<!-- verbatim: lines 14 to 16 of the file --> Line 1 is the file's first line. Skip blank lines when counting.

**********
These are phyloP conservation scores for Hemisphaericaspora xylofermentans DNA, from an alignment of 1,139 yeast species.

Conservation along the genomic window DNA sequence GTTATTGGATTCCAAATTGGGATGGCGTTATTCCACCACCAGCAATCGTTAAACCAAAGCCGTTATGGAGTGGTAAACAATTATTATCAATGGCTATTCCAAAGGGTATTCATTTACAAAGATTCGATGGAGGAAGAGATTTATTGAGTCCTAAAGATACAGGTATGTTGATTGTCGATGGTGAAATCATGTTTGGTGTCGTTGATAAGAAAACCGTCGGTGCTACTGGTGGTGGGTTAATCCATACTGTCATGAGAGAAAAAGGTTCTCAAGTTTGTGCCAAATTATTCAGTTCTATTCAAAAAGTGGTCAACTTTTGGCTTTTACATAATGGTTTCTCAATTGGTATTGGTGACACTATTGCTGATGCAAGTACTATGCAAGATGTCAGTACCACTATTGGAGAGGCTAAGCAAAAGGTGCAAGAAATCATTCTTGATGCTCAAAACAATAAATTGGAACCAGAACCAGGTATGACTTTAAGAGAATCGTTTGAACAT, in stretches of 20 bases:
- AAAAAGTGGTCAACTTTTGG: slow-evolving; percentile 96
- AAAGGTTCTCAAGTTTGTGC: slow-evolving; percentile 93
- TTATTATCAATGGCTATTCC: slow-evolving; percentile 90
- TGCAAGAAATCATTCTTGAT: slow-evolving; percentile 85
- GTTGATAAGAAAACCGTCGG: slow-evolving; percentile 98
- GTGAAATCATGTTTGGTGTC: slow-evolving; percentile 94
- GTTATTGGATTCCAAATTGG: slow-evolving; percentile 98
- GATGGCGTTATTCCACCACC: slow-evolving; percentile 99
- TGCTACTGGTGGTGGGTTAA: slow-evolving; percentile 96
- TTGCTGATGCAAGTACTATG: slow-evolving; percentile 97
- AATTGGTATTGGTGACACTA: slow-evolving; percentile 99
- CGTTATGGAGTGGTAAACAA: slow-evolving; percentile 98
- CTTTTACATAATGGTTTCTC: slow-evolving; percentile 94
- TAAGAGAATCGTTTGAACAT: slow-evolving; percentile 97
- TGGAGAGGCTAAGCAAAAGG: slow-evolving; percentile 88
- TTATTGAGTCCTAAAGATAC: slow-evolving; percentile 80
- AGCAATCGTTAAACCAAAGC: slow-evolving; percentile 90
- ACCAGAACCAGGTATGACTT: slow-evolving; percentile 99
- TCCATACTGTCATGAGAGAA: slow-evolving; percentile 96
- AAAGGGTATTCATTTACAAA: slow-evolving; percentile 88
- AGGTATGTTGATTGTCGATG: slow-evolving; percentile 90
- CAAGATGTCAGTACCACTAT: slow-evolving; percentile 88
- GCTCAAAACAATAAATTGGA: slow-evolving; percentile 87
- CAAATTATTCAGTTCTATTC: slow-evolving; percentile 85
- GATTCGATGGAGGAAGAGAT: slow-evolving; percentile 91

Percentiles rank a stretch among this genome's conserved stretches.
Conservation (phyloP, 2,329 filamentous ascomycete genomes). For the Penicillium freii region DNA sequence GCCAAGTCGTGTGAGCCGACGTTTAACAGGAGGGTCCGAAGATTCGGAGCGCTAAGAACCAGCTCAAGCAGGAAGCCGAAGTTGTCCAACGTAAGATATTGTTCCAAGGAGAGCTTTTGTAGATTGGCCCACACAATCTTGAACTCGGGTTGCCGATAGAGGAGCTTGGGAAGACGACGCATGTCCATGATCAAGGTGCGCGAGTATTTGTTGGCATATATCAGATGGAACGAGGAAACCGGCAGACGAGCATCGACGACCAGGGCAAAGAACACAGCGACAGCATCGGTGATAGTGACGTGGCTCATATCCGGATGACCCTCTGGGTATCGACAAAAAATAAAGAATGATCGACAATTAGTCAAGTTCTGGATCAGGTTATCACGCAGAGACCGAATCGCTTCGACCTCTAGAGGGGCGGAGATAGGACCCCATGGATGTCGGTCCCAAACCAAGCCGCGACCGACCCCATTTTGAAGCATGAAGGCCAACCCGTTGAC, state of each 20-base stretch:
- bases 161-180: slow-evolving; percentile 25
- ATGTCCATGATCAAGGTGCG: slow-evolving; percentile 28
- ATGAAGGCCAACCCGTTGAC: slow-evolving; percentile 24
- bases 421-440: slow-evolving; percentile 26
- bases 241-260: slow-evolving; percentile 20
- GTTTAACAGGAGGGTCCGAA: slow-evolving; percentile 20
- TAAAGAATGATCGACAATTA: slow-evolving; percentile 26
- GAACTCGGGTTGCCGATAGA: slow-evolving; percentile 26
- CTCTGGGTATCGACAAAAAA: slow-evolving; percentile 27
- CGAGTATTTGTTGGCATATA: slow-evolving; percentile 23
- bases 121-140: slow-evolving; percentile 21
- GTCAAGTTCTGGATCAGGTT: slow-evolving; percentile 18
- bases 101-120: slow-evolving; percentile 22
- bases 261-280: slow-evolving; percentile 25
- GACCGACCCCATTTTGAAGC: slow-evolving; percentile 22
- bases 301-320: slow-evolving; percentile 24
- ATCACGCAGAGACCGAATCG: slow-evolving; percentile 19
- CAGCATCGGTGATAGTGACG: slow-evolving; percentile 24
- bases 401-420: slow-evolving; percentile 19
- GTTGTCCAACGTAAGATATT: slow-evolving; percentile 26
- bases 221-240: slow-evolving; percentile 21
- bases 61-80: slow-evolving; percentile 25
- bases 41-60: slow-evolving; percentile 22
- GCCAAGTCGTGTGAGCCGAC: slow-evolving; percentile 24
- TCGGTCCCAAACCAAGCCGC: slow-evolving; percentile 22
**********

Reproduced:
- CGTTATGGAGTGGTAAACAA: slow-evolving; percentile 98
- CTTTTACATAATGGTTTCTC: slow-evolving; percentile 94
- TAAGAGAATCGTTTGAACAT: slow-evolving; percentile 97